3.3. Information-Based Approaches

In these approaches, information asymmetry plays a pivotal role, with the market maker being at an informational disadvantage compared to a fraction of traders. Chan and Shelton [29] provided arguably the first model-free RL-based approach to optimal MM, in which the agent sets bid/ask prices in response to its own inventory level and measures of order imbalance and market quality. It is predicated upon the Glosten–Milgrom information-based model and, as such, considers three types of market participants: a monopolistic market maker, informed traders, and uninformed traders. By setting bid/ask prices, the market maker implicitly tracks the stochastic process representing the true value of the underlying stock that is not available to it. Kim and Shelton [30] later improved upon this work by combining the order flow, modeled as an input–output hidden Markov model, with the dynamics of the order book to build a more complex, albeit noninformation-based model. Finally, they ran an RL algorithm based on likelihood ratios on the resulting partially observable environment. Despite the relative simplicity of the proposed models, these early attempts paved the way for further applications of DRL in MM more than 15 y later, both in inventory- and information-based MM.
Mani and Phelps [40] generalized [29] by introducing a risk-sensitive RL approach, based on Mihatsch–Neuneier one-step temporal difference learning algorithms [41]. The authors concluded that the use of a Boltzmann softmax action-selection rule is key to successful risk-averse MM as it results in large profits while maintaining low inventory levels. Finally, in a somewhat similar vein, Ganesh et al. [31] took yet another information-based approach and studied the behavior of an RL MM agent trained by a multiagent simulator of a dealer market with M market makers and N investors. The results indicated that the trained agent was capable of learning about its competitor’s pricing strategy and exploiting market price drifts by skewing prices and building inventory. Additionally, they utilized various reward function formulations in order to create a risk-averse RL MM agent.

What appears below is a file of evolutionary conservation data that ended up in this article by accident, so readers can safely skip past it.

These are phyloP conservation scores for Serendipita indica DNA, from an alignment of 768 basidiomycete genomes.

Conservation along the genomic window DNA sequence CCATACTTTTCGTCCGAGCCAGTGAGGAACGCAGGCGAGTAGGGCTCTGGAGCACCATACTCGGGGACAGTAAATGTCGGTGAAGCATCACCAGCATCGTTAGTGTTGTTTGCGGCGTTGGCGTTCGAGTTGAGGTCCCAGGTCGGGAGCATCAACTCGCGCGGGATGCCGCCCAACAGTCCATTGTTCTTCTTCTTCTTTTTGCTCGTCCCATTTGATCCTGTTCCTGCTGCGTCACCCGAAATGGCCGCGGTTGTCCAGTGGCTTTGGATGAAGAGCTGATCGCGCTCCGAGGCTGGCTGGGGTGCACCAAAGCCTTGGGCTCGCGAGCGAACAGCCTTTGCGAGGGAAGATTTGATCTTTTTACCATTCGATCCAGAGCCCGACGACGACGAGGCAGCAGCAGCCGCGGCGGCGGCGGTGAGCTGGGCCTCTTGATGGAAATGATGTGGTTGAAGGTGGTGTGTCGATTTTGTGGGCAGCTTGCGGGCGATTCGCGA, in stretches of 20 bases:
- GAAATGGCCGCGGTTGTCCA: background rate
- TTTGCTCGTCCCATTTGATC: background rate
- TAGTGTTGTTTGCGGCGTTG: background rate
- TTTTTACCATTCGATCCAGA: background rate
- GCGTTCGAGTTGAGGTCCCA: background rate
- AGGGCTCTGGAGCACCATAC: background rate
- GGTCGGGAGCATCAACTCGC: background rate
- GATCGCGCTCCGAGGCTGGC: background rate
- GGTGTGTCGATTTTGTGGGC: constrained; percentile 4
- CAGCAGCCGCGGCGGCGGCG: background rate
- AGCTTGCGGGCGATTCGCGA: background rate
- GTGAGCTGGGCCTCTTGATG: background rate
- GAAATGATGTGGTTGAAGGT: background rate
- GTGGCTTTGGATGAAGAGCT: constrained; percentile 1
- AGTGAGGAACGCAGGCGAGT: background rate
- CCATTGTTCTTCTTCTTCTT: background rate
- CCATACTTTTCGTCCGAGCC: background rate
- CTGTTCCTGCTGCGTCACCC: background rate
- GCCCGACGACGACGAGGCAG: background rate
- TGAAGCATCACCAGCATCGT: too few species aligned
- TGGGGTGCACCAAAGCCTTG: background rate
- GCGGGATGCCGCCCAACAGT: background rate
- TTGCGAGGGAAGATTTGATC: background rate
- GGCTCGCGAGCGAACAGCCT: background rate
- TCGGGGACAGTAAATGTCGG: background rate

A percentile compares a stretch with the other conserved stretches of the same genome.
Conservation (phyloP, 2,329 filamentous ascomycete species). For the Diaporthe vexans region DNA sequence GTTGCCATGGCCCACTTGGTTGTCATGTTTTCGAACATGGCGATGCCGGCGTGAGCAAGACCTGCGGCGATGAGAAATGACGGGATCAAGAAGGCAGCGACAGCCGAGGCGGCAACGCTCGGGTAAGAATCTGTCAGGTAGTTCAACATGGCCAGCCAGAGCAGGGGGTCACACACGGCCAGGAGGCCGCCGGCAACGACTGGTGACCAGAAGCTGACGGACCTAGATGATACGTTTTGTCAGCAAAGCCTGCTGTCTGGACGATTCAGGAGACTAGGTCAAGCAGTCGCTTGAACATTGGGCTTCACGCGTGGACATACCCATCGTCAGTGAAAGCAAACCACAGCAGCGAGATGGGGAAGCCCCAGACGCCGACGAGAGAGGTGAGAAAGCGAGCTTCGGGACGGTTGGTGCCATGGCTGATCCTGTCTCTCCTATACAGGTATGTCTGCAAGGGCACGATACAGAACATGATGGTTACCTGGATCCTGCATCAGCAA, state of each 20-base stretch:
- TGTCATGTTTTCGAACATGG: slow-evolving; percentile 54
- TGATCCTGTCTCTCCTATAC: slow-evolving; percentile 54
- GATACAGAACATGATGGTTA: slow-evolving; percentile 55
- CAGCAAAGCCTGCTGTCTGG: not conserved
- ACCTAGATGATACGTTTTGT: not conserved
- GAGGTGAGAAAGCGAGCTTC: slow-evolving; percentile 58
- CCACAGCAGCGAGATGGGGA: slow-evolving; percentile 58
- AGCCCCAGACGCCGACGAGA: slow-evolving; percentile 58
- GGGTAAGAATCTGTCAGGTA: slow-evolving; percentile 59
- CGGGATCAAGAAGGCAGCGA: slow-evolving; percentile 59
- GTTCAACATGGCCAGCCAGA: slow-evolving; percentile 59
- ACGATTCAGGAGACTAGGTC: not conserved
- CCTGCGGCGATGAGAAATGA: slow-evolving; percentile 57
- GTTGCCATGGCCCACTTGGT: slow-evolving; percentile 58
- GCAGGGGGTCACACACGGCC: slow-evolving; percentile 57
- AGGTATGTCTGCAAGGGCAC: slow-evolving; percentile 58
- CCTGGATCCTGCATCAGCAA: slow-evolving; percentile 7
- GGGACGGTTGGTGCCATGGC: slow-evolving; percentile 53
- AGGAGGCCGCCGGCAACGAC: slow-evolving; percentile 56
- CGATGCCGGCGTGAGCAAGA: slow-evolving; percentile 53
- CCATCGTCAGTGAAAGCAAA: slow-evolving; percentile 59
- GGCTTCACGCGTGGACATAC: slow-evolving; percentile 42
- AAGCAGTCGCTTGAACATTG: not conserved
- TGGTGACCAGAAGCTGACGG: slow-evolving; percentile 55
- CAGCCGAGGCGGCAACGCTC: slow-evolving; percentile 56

3.4. Approaches Stemming from Analytical Models

This group comprises approaches employing or modifying the analytical MM models, primarily the original AS model [1]. Selser et al. [42] applied RL algorithms to the AS model and concluded that the DQN agent manages to outperform the analytical AS approximations in terms of the Sharpe ratio and constant absolute risk aversion (CARA) utility estimate. Similarly, Zhang and Chen [36] proposed a novel RL algorithm, the Hamiltonian-guided value function approximation algorithm, to solve the generalized variant of the AS model that includes the rebate. The authors thoroughly studied the effect of the rebate on the MM agent’s quoted spread and market quality and concluded that the RL approach offers results that are not only both accurate and robust, but also in line with the analytical AS approximations. However, both [36,42] failed to take into account the existence of the Guéant–Lehalle–Fernandez-Tapia (GLFT) approximations derived in [33], which would provide a stronger benchmark.
Lastly, Spooner and Savani [43] formulated the AS model as a discrete-time zero-sum game between an MM agent and an adversary, representing all the other market participants, in a paper with a strong game-theoretical flavor. They applied adversarial reinforcement learning (ARL) techniques to produce MM agents with improved performance and robustness to model uncertainty. Interestingly, the authors also showed that, in certain special cases, the obtained MM strategies correspond to Nash equilibria of the corresponding game with a single stage.

3.5. Nondeep Approaches